Christie Whitehill Tech Ready Women Interview

Christie Whitehill Tech Ready Women Interview

From Idea To Tech Startup

The pitch event is sponsored by the City of Sydney as part of a $25,000 cash grant to help more women start viable tech businesses with entries now open online for women to submit either a two minute video clip or a written pitch, showcasing their business idea. Five finalists will be chosen by a judging pane and will receive two hours of pitch training, ahead of the final live pitch event on Wednesday 19 September, to be held at the Sydney offices of Herbert Smith Freehills. The application deadline is 5:00PM on Monday, 17 September 2018.

The winners will receive a 12 month membership with Tech Ready Women's Sydney Accelerator program.

The City of Sydney awarded Tech Ready Women with a $25,000 cash grant for the pitch competition and workshop program to help women develop their business ideas by connecting them to experts and mentors. Lord Mayor Clover Moore, said the event would event support the City's tech startup action plan goals to attract the best global talent and create an environment that helps innovative businesses to thrive.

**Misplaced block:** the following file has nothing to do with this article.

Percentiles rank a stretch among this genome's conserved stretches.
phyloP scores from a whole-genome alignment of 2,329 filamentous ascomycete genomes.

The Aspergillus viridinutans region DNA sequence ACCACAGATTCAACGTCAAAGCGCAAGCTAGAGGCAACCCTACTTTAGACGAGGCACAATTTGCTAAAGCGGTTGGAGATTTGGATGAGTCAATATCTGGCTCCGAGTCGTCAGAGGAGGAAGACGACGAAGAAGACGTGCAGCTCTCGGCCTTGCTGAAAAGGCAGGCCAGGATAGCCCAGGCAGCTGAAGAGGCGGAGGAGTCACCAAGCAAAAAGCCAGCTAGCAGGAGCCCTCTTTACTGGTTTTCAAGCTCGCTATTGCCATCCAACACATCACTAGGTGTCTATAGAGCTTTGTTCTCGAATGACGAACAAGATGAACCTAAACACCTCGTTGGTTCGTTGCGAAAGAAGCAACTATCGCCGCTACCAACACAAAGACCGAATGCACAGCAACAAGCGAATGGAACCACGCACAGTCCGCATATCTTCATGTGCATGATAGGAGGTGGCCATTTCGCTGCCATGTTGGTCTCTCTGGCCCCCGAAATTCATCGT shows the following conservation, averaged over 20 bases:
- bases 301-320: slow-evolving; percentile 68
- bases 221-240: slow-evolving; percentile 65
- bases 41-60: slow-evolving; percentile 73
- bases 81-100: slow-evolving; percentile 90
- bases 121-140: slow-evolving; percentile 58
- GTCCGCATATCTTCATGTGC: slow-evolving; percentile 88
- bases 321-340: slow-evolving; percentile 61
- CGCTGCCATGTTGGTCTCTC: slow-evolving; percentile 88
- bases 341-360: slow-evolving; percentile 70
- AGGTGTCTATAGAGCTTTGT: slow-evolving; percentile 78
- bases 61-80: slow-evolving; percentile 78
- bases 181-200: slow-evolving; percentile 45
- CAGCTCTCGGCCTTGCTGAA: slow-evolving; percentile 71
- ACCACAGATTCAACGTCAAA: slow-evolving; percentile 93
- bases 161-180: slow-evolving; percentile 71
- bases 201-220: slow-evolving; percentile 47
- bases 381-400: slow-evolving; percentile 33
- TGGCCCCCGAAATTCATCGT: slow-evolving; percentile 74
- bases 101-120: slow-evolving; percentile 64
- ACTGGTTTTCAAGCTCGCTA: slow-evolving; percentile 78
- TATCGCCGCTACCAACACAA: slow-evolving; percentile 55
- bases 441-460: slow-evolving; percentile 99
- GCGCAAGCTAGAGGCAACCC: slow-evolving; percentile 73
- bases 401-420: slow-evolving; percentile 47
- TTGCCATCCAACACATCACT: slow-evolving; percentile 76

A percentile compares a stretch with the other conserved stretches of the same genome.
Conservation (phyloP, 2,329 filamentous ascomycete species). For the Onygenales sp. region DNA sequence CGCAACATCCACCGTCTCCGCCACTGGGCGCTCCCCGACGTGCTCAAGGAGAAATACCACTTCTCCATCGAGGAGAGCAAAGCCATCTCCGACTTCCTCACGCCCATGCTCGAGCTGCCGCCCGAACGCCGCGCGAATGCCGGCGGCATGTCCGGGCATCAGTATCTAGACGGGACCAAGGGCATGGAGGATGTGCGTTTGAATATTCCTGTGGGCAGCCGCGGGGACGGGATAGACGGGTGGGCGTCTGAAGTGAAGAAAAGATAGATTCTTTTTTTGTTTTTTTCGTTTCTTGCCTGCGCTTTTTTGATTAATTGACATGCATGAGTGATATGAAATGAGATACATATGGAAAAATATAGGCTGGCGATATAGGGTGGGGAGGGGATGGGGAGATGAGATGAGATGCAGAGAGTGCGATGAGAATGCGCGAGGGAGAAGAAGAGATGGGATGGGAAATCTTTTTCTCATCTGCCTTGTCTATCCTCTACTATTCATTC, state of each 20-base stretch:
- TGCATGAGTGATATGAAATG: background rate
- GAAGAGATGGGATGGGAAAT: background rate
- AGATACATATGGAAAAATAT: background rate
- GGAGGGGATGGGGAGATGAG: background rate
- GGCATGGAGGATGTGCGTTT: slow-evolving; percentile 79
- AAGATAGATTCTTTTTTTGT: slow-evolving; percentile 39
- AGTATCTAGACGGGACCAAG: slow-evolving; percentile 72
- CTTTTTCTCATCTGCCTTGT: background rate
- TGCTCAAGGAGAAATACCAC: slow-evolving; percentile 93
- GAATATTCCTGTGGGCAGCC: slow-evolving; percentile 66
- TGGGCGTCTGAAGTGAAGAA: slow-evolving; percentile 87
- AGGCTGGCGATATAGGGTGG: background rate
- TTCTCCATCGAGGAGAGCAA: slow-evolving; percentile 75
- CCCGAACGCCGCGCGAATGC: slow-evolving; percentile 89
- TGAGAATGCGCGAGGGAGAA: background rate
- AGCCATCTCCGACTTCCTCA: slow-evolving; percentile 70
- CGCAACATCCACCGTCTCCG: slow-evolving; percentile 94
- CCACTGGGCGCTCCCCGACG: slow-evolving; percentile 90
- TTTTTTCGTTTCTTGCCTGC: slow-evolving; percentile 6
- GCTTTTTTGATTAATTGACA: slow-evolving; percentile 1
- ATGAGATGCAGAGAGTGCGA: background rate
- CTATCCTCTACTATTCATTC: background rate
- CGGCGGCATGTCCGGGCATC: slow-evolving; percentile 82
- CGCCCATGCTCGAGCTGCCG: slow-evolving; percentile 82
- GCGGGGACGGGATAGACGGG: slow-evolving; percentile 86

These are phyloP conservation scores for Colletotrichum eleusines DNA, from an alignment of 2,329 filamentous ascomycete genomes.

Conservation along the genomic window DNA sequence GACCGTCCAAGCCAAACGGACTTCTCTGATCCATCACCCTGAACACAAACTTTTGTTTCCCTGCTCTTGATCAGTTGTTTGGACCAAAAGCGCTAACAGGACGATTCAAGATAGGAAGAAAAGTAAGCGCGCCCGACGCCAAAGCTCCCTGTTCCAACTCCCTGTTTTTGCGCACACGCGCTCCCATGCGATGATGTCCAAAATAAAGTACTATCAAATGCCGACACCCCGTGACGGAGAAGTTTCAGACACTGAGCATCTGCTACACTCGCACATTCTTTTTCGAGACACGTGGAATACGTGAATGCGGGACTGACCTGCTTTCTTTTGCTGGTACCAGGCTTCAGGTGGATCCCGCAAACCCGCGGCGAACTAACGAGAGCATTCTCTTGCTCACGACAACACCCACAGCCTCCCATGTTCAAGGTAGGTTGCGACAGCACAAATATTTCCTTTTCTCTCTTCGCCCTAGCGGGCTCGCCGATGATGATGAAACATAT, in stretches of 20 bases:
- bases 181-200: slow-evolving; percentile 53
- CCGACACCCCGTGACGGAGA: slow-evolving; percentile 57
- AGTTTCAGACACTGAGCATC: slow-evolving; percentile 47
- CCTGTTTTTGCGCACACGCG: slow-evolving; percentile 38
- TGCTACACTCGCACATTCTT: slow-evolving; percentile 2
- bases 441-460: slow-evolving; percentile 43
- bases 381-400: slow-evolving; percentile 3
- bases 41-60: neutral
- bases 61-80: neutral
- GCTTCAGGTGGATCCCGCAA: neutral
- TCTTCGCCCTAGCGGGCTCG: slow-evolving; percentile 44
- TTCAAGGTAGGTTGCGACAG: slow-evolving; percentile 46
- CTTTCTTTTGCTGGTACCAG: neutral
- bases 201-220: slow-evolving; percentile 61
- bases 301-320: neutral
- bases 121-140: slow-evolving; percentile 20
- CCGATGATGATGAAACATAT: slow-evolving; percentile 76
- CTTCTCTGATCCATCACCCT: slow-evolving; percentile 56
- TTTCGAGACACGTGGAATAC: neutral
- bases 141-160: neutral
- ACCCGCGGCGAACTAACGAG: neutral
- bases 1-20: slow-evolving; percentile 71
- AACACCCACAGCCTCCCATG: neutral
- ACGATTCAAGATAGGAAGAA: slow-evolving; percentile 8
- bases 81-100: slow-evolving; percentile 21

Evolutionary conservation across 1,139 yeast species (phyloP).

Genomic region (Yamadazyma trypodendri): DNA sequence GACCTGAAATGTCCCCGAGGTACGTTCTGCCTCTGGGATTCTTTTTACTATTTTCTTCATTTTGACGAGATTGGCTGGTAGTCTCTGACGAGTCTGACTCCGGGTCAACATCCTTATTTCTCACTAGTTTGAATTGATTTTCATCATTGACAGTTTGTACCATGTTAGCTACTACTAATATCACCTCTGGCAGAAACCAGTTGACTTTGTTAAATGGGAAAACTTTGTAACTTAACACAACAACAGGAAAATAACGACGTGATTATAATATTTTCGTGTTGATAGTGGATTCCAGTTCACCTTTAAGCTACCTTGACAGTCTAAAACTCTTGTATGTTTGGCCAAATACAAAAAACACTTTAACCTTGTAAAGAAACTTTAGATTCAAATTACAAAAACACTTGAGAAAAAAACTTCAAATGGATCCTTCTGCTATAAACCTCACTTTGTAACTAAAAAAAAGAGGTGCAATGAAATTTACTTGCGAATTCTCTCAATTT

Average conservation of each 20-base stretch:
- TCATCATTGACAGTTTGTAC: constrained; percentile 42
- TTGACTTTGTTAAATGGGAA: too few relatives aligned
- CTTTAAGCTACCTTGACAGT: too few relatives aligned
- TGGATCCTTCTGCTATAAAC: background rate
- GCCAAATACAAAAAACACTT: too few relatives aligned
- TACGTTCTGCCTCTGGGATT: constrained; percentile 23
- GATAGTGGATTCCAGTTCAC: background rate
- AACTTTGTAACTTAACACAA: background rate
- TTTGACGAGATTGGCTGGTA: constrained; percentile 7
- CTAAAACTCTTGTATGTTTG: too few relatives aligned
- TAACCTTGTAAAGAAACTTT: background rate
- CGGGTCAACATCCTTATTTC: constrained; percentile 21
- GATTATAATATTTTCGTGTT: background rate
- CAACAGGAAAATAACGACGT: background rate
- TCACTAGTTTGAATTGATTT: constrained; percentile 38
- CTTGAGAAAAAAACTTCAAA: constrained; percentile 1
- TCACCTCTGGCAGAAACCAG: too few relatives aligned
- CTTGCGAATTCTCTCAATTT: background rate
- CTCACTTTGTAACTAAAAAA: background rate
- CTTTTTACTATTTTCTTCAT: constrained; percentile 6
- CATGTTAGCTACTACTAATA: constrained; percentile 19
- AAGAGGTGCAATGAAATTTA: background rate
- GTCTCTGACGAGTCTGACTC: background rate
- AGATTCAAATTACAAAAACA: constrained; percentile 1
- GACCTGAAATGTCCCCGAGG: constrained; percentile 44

Interview with Christie Whitehill, CEO and Founder of Tech Ready Women

Question: What is Tech Ready Women?

Christie Whitehill: Tech Ready Women has been specifically designed for non-tech women who want to step confidently into the tech space. We offer an accelerator program that provides women with tech startup education, access to world-class mentors, and connections to the startup community to help launch, build and grow a successful tech startup. I am proud to say that we were named as the Accelerator of the Year at the 2017 Australasian Startup Awards.